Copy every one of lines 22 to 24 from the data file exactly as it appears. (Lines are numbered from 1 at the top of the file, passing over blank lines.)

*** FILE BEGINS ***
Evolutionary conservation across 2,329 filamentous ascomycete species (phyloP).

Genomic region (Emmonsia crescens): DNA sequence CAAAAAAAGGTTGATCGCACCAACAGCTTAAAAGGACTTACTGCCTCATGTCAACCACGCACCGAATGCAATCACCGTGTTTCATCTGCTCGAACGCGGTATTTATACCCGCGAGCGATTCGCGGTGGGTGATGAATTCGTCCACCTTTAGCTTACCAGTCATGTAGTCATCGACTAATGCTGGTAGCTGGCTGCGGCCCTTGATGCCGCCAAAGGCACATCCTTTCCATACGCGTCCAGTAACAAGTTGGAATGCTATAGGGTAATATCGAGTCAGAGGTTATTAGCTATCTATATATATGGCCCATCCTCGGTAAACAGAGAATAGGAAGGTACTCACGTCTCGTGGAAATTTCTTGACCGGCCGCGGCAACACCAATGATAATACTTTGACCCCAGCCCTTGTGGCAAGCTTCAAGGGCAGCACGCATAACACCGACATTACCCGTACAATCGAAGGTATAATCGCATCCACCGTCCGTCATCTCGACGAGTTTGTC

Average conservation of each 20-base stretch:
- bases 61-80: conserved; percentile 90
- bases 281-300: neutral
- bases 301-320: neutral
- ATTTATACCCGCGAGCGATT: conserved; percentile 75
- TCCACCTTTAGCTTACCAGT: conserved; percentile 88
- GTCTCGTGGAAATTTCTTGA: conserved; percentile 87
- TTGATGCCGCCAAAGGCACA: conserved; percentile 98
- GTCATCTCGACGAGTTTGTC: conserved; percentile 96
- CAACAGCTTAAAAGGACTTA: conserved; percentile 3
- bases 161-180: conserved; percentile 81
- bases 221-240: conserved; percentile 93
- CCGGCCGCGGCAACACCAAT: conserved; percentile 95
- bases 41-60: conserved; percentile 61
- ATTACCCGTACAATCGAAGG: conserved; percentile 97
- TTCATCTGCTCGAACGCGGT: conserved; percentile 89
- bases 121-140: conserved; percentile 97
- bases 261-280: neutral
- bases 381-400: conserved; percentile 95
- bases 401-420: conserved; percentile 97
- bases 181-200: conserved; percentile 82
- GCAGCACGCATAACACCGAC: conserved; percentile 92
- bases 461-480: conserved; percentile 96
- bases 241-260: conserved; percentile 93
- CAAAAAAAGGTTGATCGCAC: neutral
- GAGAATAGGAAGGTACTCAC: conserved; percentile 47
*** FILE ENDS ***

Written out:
- bases 401-420: conserved; percentile 97
- bases 181-200: conserved; percentile 82
- GCAGCACGCATAACACCGAC: conserved; percentile 92